Globally, the sale of electric vehicles surpassed the three-million mark last year—albeit less than four percent of the total automotive market worldwide. Still, researchers from Georgetown University and the International Monetary Fund have reckoned that, based on how quickly horses and buggies disappeared in the early 1900s, 90 percent of vehicles in the major car markets of the world could be electric by 2040.

Bloomberg New Energy Finance’s estimate of the EV market share in 2040 puts it at 54 percent of all new car sales. Even if U.S. automakers don’t believe the two-year timeline for China’s entry into the U.S. market, the fact that their Chinese rivals are so dominant in sales of the technology of the future should give them pause.

The Japanese Model

U.S. government officials are accusing China of trade violations, noting that tariffs on Chinese vehicles coming into the U.S. are one-tenth of what American automakers face when exporting cars to China. Of course, the lower tariff also helps U.S. automakers who have opened production in China. In 2017, General Motors sold more than 40,000 of the Buick Envision, a small luxury SUV that was made in China. After moving production from Mexico to China, Ford also said it would start selling a China-made Ford Focus in the U.S. in 2019.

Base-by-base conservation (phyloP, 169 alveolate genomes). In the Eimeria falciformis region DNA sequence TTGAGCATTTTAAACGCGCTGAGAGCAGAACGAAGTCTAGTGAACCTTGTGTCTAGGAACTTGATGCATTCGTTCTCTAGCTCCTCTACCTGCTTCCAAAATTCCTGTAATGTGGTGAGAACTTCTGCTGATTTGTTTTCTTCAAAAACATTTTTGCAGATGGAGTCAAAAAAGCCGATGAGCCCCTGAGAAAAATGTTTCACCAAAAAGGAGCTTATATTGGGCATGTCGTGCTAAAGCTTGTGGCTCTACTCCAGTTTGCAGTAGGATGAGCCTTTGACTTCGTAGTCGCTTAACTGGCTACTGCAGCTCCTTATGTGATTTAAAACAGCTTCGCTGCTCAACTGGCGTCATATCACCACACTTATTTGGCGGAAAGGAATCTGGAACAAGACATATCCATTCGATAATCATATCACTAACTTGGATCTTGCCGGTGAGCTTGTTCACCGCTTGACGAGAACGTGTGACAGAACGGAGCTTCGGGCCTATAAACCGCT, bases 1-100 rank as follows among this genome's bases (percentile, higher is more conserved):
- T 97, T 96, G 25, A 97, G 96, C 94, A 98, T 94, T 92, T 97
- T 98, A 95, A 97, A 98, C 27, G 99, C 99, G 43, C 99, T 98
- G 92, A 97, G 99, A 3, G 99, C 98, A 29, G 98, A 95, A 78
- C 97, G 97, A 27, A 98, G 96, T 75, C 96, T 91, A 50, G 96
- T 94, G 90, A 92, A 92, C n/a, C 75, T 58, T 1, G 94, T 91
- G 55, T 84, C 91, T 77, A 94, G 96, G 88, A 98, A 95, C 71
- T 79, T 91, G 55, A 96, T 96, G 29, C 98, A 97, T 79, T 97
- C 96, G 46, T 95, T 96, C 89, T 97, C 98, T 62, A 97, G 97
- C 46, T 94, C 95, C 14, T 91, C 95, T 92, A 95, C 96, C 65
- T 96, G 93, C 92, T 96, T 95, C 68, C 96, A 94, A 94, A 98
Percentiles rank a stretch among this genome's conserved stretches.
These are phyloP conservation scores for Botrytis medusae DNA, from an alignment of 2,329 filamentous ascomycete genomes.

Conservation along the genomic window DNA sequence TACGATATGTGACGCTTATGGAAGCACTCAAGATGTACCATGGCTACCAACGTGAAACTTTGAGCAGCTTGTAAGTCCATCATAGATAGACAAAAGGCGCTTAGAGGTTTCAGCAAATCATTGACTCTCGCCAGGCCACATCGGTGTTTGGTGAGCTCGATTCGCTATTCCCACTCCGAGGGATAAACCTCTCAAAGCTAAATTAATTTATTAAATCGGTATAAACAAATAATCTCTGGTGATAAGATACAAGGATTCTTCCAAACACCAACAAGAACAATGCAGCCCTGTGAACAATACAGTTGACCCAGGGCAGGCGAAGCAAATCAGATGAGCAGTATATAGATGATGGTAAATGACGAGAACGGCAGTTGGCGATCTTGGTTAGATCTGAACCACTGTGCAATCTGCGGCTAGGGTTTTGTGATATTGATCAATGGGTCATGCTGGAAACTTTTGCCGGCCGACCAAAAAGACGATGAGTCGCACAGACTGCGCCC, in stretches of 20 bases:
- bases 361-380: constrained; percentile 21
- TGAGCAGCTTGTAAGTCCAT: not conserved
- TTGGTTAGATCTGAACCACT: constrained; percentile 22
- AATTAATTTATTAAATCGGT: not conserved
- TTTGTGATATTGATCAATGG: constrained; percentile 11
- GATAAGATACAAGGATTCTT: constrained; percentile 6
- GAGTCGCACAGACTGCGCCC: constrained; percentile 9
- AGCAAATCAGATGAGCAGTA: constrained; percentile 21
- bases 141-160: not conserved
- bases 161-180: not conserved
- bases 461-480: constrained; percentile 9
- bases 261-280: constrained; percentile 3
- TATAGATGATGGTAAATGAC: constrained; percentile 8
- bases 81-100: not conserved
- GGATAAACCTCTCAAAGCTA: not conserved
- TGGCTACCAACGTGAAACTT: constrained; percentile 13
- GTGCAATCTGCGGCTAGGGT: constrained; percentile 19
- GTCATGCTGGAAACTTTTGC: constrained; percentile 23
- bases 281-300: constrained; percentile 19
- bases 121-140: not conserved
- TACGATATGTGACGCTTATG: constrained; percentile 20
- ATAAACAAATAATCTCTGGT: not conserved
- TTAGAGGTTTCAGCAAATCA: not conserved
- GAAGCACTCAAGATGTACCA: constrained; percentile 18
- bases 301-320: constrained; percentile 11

China’s push with EVs into global markets is reminiscent of Japan’s efforts to break into the U.S. auto market with fuel-efficient compact cars in the 1960s and 1970s. The initial reaction of the Big Three was to assume Americans would never buy them because they liked big cars. Then, gasoline prices rose, and the Organization of the Petroleum Exporting Countries imposed an oil embargo. Detroit kept making big cars, and inevitably the U.S. auto industry took a hit.